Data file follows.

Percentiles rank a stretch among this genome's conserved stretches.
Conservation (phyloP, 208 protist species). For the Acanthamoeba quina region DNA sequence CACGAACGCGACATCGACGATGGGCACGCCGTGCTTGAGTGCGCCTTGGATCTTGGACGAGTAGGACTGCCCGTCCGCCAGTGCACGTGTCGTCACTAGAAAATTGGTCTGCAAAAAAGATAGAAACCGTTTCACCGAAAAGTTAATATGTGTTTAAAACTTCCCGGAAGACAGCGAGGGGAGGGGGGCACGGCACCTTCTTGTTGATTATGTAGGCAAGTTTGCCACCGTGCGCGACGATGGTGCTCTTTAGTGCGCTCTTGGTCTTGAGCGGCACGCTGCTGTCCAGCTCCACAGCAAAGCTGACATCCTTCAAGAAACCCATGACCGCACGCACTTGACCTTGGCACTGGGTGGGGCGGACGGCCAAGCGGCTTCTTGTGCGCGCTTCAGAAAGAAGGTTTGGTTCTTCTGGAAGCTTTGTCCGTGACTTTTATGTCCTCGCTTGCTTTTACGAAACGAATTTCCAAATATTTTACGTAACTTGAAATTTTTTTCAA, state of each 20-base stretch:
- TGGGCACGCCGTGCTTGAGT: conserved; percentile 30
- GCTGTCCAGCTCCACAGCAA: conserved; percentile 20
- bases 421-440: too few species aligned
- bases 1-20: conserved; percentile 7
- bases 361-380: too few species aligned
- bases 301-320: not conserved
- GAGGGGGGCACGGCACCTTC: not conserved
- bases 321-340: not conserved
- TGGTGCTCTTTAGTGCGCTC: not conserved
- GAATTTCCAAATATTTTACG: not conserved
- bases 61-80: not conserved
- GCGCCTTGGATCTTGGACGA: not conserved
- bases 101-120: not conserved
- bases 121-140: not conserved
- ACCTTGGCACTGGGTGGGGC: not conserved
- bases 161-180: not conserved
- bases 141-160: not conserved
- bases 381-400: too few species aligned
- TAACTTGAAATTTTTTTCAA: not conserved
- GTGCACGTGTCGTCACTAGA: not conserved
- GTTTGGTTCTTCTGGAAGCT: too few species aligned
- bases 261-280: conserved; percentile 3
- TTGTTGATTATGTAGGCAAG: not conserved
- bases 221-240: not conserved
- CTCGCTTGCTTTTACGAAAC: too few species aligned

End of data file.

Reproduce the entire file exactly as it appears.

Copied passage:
Percentiles rank a stretch among this genome's conserved stretches.
Conservation (phyloP, 208 protist species). For the Acanthamoeba quina region DNA sequence CACGAACGCGACATCGACGATGGGCACGCCGTGCTTGAGTGCGCCTTGGATCTTGGACGAGTAGGACTGCCCGTCCGCCAGTGCACGTGTCGTCACTAGAAAATTGGTCTGCAAAAAAGATAGAAACCGTTTCACCGAAAAGTTAATATGTGTTTAAAACTTCCCGGAAGACAGCGAGGGGAGGGGGGCACGGCACCTTCTTGTTGATTATGTAGGCAAGTTTGCCACCGTGCGCGACGATGGTGCTCTTTAGTGCGCTCTTGGTCTTGAGCGGCACGCTGCTGTCCAGCTCCACAGCAAAGCTGACATCCTTCAAGAAACCCATGACCGCACGCACTTGACCTTGGCACTGGGTGGGGCGGACGGCCAAGCGGCTTCTTGTGCGCGCTTCAGAAAGAAGGTTTGGTTCTTCTGGAAGCTTTGTCCGTGACTTTTATGTCCTCGCTTGCTTTTACGAAACGAATTTCCAAATATTTTACGTAACTTGAAATTTTTTTCAA, state of each 20-base stretch:
- TGGGCACGCCGTGCTTGAGT: conserved; percentile 30
- GCTGTCCAGCTCCACAGCAA: conserved; percentile 20
- bases 421-440: too few species aligned
- bases 1-20: conserved; percentile 7
- bases 361-380: too few species aligned
- bases 301-320: not conserved
- GAGGGGGGCACGGCACCTTC: not conserved
- bases 321-340: not conserved
- TGGTGCTCTTTAGTGCGCTC: not conserved
- GAATTTCCAAATATTTTACG: not conserved
- bases 61-80: not conserved
- GCGCCTTGGATCTTGGACGA: not conserved
- bases 101-120: not conserved
- bases 121-140: not conserved
- ACCTTGGCACTGGGTGGGGC: not conserved
- bases 161-180: not conserved
- bases 141-160: not conserved
- bases 381-400: too few species aligned
- TAACTTGAAATTTTTTTCAA: not conserved
- GTGCACGTGTCGTCACTAGA: not conserved
- GTTTGGTTCTTCTGGAAGCT: too few species aligned
- bases 261-280: conserved; percentile 3
- TTGTTGATTATGTAGGCAAG: not conserved
- bases 221-240: not conserved
- CTCGCTTGCTTTTACGAAAC: too few species aligned